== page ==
Are First Amendment speech protections under attack? Can colleges and universities provide learning opportunities that value all students equally and also value free expression? How can law enforcement safeguard speech while protecting public safety?
These were just some of the many topical questions considered during “The First Amendment under Fire: A Symposium on Speech, Protest, and the Role of State Actors,” held at William & Mary Law School on February 2.
Open to students, academics and the general public, the day-long event was co-sponsored by William & Mary Law School and the American Civil Liberties Union [ACLU] of Virginia, and made possible with the assistance of the William & Mary student chapter of the American Constitution Society.
“I think it’s fitting that these conversations are going to occur in the halls of our country’s oldest law school…created by Thomas Jefferson and George Wythe in 1779 to engage complex, difficult issues of public policy,” said William & Mary President Taylor Reveley in introductory remarks.
Reveley added that “competing views can be advanced and debated amid civility in a law school that has as one of its missions to prepare students to participate effectively in the political life of our country.”
Civil debate and hearty question-and-answer sessions with attendees were indeed the order of the day in three panel discussions, the first of which tackled the hot-button issue of “Speech on Campus.” Moderated by event coordinator Vivian Hamilton (W&M Law School), the panel included Sigal Ben-Porath (University of Pennsylvania Graduate School of Education), Marieke Tuthill Beck-Coon (Foundation for Individual Rights in Education [FIRE]), and George Nwanze (W&M Law School Class of 2019).
The subject was, unsurprisingly, far from straightforward, with philosopher Ben-Porath arguing that a framework for free speech on campus should be educational and relational rather than legal. Beck-Coon, on the other hand, worried that that would lead to universities policing speech.
A second-year law student, Nwanze shared his conception of the First Amendment before beginning the study of law, then after studying the doctrine in upper-level courses in First Amendment—Speech and Education Law. Nwanze explained that he had initially shared the popular media conception that individuals have the same speech rights wherever they may happen to be, to a more complex and refined understanding of speech doctrine.
“I first realized that although I can exert my First Amendment right, it can’t be used to restrain virtually everyone; it’s largely used as an implement for restraining government action and preventing the government from taking a course of action,” he said. “It’s not a prophylactic measure that confers an affirmative right, but rather something that prevents my right from being restrained.”
The second panel, moderated by Neal Devins (W&M Law School), sought to answer the question “Can Racial Justice and Hate Speech Co-Exist?” Panelists included Susan Herman (President, ACLU and Professor of Law, Brooklyn Law School), Alexander Tsesis (Loyola-Chicago School of Law), and Dr. Wornie Reed (Virginia Tech).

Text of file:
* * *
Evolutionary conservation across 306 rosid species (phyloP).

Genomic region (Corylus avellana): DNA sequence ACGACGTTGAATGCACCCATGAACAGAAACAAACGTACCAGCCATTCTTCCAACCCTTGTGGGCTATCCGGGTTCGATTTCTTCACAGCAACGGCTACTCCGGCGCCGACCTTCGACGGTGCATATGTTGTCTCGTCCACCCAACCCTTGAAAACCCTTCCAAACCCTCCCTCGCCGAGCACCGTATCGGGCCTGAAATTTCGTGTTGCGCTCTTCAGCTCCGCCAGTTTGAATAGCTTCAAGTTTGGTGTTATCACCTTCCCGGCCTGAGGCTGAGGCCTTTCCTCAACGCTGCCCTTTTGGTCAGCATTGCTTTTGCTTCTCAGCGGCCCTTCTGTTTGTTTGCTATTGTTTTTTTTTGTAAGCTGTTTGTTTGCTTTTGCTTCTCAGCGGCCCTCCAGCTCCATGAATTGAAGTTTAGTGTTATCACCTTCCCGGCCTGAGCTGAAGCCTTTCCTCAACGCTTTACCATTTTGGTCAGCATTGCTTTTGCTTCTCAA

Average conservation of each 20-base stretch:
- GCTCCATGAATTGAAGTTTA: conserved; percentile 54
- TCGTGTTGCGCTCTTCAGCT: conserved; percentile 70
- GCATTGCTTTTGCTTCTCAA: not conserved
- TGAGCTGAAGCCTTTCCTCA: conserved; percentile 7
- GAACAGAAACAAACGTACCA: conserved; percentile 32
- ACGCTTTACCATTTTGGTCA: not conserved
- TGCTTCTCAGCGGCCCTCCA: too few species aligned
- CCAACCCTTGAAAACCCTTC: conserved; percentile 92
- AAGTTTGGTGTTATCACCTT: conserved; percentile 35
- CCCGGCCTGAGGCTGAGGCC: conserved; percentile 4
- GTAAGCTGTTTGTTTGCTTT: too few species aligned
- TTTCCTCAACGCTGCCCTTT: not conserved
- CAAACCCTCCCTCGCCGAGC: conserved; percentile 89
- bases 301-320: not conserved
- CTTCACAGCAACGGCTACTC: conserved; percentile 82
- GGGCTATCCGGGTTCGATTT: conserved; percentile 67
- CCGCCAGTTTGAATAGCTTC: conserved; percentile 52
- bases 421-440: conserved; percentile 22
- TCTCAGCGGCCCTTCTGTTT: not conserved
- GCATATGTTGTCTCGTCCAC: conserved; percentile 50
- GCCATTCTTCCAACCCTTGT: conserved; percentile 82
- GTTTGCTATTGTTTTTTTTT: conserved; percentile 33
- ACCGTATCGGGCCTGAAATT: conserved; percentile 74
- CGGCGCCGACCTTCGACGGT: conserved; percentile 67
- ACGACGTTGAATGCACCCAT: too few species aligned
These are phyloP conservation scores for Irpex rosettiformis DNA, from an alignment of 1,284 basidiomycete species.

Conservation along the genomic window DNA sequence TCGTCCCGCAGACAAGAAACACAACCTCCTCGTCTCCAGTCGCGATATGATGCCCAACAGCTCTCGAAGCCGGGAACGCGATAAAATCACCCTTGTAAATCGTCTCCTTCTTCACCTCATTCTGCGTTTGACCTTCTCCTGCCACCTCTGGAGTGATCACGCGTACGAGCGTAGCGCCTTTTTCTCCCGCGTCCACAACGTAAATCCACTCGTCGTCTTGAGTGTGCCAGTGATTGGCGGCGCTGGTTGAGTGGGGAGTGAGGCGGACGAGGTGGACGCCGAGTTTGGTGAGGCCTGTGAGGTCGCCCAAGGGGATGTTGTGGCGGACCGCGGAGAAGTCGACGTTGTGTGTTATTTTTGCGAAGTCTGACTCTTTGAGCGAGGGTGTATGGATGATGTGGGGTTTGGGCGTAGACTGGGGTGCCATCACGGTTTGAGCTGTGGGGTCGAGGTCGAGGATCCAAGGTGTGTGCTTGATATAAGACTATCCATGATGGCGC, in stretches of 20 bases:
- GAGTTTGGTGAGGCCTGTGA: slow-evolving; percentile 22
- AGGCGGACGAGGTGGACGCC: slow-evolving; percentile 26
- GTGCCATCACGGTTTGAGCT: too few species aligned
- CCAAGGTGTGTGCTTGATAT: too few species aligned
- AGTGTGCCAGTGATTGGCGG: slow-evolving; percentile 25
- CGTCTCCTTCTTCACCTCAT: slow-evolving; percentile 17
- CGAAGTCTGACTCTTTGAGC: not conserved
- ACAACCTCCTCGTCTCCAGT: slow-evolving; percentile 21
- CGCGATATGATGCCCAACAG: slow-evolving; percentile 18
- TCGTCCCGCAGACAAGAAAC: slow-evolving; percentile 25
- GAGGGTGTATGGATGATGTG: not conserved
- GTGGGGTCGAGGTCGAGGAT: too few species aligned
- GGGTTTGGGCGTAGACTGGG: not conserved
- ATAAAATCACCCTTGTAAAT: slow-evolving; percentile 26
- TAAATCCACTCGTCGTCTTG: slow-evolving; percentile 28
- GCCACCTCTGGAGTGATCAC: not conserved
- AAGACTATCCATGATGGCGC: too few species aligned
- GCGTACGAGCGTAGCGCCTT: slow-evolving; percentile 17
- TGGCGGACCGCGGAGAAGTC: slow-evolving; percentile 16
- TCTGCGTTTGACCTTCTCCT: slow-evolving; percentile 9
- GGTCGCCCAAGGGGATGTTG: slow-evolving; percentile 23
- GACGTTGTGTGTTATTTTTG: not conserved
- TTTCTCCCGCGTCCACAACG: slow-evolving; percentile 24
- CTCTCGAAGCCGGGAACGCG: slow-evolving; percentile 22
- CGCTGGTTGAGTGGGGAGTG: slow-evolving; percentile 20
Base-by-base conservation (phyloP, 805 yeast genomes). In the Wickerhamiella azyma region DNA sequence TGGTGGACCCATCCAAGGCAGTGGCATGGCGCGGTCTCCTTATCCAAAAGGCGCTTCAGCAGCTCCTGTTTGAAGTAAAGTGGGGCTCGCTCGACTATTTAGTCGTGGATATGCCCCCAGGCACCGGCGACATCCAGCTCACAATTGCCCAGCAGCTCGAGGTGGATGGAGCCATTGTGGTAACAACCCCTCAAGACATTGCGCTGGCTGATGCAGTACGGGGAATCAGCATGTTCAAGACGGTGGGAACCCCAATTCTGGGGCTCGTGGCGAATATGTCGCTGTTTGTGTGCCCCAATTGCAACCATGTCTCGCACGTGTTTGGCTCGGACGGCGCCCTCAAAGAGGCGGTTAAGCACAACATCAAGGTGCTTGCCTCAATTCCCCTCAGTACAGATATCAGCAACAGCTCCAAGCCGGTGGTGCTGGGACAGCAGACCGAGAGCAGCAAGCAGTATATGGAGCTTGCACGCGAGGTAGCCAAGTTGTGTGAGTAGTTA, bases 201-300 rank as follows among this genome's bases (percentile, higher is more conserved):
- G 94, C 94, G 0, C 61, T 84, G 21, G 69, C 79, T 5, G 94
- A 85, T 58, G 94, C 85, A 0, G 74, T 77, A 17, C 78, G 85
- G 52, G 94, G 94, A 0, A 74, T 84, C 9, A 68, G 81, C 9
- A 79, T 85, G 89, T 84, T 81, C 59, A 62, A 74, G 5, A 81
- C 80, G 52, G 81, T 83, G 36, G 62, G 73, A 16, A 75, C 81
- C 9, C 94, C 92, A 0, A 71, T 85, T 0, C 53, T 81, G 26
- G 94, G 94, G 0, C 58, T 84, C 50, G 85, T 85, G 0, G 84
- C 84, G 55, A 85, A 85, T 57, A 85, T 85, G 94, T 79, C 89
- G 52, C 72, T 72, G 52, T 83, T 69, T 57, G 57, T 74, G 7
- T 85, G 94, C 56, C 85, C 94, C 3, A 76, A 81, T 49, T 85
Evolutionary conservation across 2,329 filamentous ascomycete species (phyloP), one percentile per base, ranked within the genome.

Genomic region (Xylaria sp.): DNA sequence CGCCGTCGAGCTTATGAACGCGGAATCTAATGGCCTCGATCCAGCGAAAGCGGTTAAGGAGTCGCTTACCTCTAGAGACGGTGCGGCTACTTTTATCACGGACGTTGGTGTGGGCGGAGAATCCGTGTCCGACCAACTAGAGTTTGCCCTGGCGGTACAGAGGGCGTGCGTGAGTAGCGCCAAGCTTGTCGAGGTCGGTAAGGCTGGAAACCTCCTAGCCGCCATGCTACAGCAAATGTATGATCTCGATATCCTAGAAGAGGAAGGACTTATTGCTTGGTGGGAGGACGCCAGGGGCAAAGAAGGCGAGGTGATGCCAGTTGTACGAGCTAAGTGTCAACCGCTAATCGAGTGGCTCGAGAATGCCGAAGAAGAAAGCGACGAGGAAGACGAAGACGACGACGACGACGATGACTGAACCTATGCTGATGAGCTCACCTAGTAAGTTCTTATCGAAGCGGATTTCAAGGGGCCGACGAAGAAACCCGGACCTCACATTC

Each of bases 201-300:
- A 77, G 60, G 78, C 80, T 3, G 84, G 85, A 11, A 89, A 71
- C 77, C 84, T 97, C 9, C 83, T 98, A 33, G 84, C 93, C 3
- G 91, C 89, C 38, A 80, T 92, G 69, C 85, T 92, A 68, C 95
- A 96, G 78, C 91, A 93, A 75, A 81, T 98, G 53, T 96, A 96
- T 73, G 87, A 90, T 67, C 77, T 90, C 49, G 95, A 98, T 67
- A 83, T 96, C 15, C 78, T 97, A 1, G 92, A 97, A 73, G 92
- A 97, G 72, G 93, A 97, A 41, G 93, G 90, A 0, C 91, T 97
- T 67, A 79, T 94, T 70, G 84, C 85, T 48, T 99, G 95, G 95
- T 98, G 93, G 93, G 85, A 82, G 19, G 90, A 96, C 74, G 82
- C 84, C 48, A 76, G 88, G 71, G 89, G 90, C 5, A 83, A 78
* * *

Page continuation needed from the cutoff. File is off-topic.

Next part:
The final panel, moderated by Jeffrey Bellin (W&M Law School), looked at “Policing Protests,” and included Claire Gastañaga (Executive Director, ACLU of Virginia), Rachel Harmon (University of Virginia School of Law), and Timothy Zick (W&M Law School).
Susan Herman, President of the ACLU, was impressed by the range of topics and willingness to share differing views. “I thought that today’s conference was an incredibly good demonstration of freedom of speech,” she said.
After the contentious August 2017 Unite the Right rally in Charlottesville, Va., symposium co-organizer Claire Gastañaga found herself heartened by the symposium’s thoughtful and considered conversation about difficult, complex issues.
“There have been times in the past when it was easier to be an advocate for the First Amendment, and there are definitely changes that have taken place that make it hard to understand exactly how one assures the public safety and the public right to speak, and those are issues that we are going to be wrestling with for some time in the future,” Gastañaga said. “So wrestling with them in this kind of atmosphere is really good.”
Nwanze said that working alongside well-known experts was “a really humbling experience.”
“Their background and depth of knowledge is astoundingly impressive; their knowledge of the First Amendment has really been helpful and insightful in framing questions that I’ve had personally about how speech operates on campus and how it operates further in broad society,” Nwanze said. “This has been very educational, sort of the quintessential, law school experience I hope to have.”
Thomas Jefferson founded William & Mary Law School in 1779 to train leaders for the new nation. Now in its third century, America's oldest law school continues its historic mission of educating citizen lawyers who are prepared both to lead and to serve.